Protest planned for “anti-democratic” omnibus budget bill

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Tyler Clarke
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Calling the federal government’s omnibus budget bill “anti-democratic,” a group of local protestors are planning a demonstration in Prince Albert on Saturday.

A scene from the Prince Albert chapter of the Council of Canadians’ last protest, which was held in front of Randy Hoback’s constituency office in response to the government’s omnibus crime bill.

Calling the federal government’s omnibus budget bill “anti-democratic,” a group of local protestors are planning a demonstration in Prince Albert on Saturday.

At issue is the fact that the federal omnibus budget bill, Bill C-38, includes not only finances but also changes to more than 70 laws.

“A bad budget will last a year, but this will last for generations,” Prince Albert chapter of the Council of Canadians member Rick Sawa said.

“Budgets are usually just numbers — not very important policies.”

The local Council of Canadians are joining groups from throughout Canada to protest the omnibus budget bill on Saturday. Leadnow.ca, a group that advocates for process through democracy — a goal shared by the Council of Canadians — is initiating the national protest.

Federal debate around many important issues has been cut short, with everything crammed into the 421-page budget implementation act. The preferred action would include the separation of each important piece of legislation, Sawa said.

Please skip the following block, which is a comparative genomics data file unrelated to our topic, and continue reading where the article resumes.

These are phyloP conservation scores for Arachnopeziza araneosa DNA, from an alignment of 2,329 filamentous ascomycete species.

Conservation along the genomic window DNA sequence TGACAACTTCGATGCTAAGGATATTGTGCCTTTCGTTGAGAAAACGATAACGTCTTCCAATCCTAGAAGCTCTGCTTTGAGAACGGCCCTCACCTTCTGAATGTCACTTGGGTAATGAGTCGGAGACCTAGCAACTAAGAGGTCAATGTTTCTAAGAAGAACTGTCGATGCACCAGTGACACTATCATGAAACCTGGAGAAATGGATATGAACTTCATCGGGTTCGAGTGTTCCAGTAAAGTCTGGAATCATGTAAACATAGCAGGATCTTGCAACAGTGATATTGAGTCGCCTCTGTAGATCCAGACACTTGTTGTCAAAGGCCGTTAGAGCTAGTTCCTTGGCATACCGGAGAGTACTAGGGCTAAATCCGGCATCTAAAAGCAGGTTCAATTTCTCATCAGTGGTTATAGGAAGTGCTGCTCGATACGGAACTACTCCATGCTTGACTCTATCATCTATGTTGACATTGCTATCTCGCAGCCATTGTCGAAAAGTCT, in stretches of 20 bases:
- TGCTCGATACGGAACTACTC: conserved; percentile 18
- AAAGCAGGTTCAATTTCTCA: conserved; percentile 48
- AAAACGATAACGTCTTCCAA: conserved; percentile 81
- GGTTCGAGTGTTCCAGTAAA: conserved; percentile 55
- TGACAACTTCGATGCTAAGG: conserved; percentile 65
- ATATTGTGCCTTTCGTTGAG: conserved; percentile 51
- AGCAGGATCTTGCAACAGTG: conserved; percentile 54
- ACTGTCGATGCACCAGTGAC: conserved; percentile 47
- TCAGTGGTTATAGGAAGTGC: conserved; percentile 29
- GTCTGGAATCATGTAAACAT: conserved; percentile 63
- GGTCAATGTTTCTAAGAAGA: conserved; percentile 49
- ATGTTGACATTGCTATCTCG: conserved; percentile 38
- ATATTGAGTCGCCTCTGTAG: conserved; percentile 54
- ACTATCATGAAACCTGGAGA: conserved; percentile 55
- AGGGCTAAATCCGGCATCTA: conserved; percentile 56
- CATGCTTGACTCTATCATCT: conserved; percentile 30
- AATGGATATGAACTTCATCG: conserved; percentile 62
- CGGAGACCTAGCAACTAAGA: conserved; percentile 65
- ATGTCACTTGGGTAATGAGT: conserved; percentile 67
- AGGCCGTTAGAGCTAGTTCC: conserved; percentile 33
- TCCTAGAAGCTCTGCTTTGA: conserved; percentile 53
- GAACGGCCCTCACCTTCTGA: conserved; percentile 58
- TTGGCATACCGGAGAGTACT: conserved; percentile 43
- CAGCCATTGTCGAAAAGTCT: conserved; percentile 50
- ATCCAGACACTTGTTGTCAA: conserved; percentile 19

“We’re just very upset that the government is cutting short the debate,” he said. “We … want people to come out and share their displeasure for this.”

In addition to the brevity of debate, Sawa cites a number of items within the omnibus budget bill as being troublesome.

One area of concern is what Sawa feels is an opening up of the environment to destruction.

“It empowers the federal cabinet to give the go-ahead to pipelines and other major energy projects regardless of the conclusions of regulatory hearings on the feasibility of the projects,” he said.

A bad budget will last a year, but this will last for generations. Prince Albert of the Council of Canadians member Rick Sawa

“It provides timelines for environmental hearings on pipelines and will block participation in the hearings by those not directly affected by the project.”

The bill also alters the process for issuing permits under the Species at Risk Act, allowing the National Energy Board to permit activities that kill or harm endangered species.

The Kyoto Protocol Implementation Act will be scrapped, Employment Insurance benefits will change, Ottawa’s spy watchdog will be axed and Old Age Security payments will be changed effective 2023, with the age of eligibility bumped from 65 to 67.

These changes are the tip of the iceberg, with many additional changes included, which are expected to pass by June 8 or as late as June 22.

The Prince Albert protest will be held outside of Prince Albert MP Randy Hoback’s constituency office on Saturday. 

Sawa said that he hopes to see Hoback stop by to answer questions and address their concerns.

“It is his democratic duty to meet with his constituents,” Sawa said.

Hoback’s constituency office is located at 137 15th St. E. The protest will begin at noon, with anyone interested in participating encouraged to show up. 

Organizations: Prince Albert, Council of Canadians member Rick Sawa, National Energy Board Employment Insurance Old Age Security

Geographic location: Canada, Kyoto, Ottawa

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